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More Java Pitfalls Share Reactor - Daconta M,C.

Daconta M,C. More Java Pitfalls Share Reactor - Wiley publishing, 2003. - 476 p.
ISBN: 0-471-23751-5
Download (direct link): morejavapitfallssharereactor2003.pdf
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Along comes JSP, which allows the developer to invert his or her servlet and embed the logic into the presentation code. This proves very helpful to script writers who suffer from limited-capability scripting languages and convoluted programming structures (like conditional loops and iterators). Furthermore, a JSP is compiled into a servlet, so you receive the benefits of compiled code in a script-driven programming environment.
Listing 24.2 is an example JSP implementation of the previous salary servlet.
01 <%@ page import= java.util.*"%>
02 <%@ page import= java.sql.*"%>
03 <HTML>
04 <HEAD>
05 <TITLE>
06 Salary Jsp
Listing 24.2 BadSalaryJsp.jsp
JSP Design Errors 211
07 </TITLE>
08 </HEAD>
09 <BODY>
10 <H1>
11 Here are the people who make over $<%= 2
request.getParameter("salary") %>:
12 <%
13 // Database config information
14 String driver = "oracle.jdbc.driver.OracleDriver";
15 String url = "jdbc:oracle:thin:@joemama:1521:ORACLE";
16 String username = "scott";
17 String password = "tiger";
18
19 String salary = request.getParameter("salary");
20
21 // Establish connection to database
22 try {
23 Class.forName(driver);
24 Connection connection =
25 DriverManager.getConnection(url, username, password);
26
27 PreparedStatement statement 2
28 = connection.prepareStatement("SELECT ename FROM emp
WHERE sal > ?");
29
30 statement.setFloat(1, Float.parseFloat(salary));
31
32 ResultSet results =
33 statement.executeQuery();
34 %>
35 </H1>
36 <table>
37 <tr>
38 <td><b>Employee</b></td>
39 </tr>
40
41 <% while (results.next()) { %>
42 <tr>
43 <td>
44 <%= results.getString(1) %>
45 </td>
46 </tr>
47 </table>
48 <% }
49
50 } catch(ClassNotFoundException cnfe) {
51 System.err.println("Error loading driver: " + cnfe);
52
53 } catch(SQLException sqle) {
Listing 24.2 (continued)
212 Item 24
54 sqle.printStackTrace();
55 }
56
57 %>
58 </BODY>
59 </HTML>
60
Listing 24.2 (continued)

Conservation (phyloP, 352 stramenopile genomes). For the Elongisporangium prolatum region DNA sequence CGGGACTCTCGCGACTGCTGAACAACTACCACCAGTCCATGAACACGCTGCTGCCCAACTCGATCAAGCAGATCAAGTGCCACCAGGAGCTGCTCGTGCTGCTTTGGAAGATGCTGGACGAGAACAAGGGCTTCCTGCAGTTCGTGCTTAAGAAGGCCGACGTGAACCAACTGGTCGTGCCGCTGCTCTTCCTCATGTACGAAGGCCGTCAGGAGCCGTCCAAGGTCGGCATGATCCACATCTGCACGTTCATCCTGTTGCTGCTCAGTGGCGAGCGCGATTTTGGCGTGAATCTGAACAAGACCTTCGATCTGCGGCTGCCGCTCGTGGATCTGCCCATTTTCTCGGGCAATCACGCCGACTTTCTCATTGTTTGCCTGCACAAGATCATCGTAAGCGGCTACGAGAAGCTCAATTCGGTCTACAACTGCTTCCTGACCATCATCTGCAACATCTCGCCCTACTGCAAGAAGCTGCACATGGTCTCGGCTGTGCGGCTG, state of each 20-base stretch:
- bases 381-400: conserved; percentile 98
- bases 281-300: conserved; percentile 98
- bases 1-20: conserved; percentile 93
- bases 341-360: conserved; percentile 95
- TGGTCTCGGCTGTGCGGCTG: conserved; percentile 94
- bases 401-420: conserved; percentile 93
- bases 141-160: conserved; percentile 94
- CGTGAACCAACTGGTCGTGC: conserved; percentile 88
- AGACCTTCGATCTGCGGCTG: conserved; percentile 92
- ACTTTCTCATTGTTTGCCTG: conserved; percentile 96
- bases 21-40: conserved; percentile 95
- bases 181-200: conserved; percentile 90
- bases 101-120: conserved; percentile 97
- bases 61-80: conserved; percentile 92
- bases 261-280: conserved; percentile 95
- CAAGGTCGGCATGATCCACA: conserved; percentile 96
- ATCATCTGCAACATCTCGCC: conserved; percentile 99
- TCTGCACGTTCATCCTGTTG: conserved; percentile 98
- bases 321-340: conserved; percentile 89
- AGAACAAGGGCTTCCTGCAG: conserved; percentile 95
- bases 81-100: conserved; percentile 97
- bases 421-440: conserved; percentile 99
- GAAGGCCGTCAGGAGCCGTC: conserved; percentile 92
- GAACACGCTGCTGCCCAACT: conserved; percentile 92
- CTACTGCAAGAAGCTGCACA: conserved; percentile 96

This approach looks a lot like the servlet pulled inside out. In fact, to demonstrate how close this is to reality, Listing 24.3 shows a snippet of the source generated by Apache Tomcat to compile the JSP.
01: // HTML // begin
[file= "/BadSalaryJsp.jsp";from=(0,31);to=(1,0)]
02: out.write("\r\n");
03:
04: // end
05: // HTML // begin 2
[file= "/BadSalaryJsp.jsp";from=(1,30);to=(10,35)]
06: out.write("\r\n<HTML>\r\n<HEAD>\r\n<TITLE>\r\nSalary2
Jsp\r\n</TITLE>\r\n</HEAD>\r\n<BODY>\r\n<H1>\r\nHere are the people who 2
make over $");
07:
08: // end
09: // begin 2
[file= "/BadSalaryJsp.jsp";from=(10,38);to=(10,70)]
10: out.print( request.getParameter("salary") );
11: // end
12: // HTML // begin 2
[file= "/BadSalaryJsp.jsp";from=(10,72);to=(11,0)]
13: out.write(":\r\n");
14:
15: // end
16: // begin 2
[file= "/BadSalaryJsp.jsp";from=(11,2);to=(33,0)]
17:
18: // Database config information
19: String driver = 2
"oracle.jdbc.driver.OracleDriver";
20: String url = 2
"jdbc: E" L C RAC 0 1 2 5 1 a: m a m e 0 j n: 1 h t e: l c a r o
21: String username = "scott";
22: String password = "tiger";
Listing 24.3 Apache Tomcat-generated BadSalaryJsp.jsp
JSP Design Errors 213
23
24 String salary = request.getParameter("salary") ;
25
26 // Establish connection to database
27 try {
28 Class.forName(driver);
29 Connection connection =
30 DriverManager.getConnection(url, username,2
password);
31
32 PreparedStatement statement
33 = connection.prepareStatement("SELECT 2
ename FROM emp WHERE sal > ?");
34
35 statement.setFloat(1, 2
Float.parseFloat(salary));
36
37 ResultSet results =
38 statement.executeQuery();
39 // end
40 // HTML // begin 2
[file="/BadSalaryJsp.jsp";from=(33,2);to=(40,0)]
41
out.write("\r\n</H1>\r\n<table>\r\n<tr>\r\n<td><b>Employee</b></td>\r\n</2
tr>\r\n\r\n");
42
43 // end
44 // begin 2
[file="/BadSalaryJsp.jsp";from=(40,2);to=(40,32)]
45 while (results.next()) {
46 // end
Listing 24.3 (continued)
So what is wrong with that? The user gets the ease of scripting combined with the power of compilation. This seems like the best of both worlds. However, the example JSP shows the most obvious problem. Why do I want to put database configuration information in each of my pages? This is a maintenance nightmare. A fundamental of good software development, particularly object-oriented development, is the separation of concerns. The database is a common piece that should be accessible to numerous JSP pages.
While it is possible to do some of this by creating an independent JSP, this kind of issue—accessing an enterprise resource—screams for a programmatic implementation. The solution to this came almost immediately with the JSP specification: Use JavaBeans— now known as the Model 1 Architecture—to encapsulate your business logic.
214 Item 24
Request ->
Response
?!
:D
Pass/
Retrieve data
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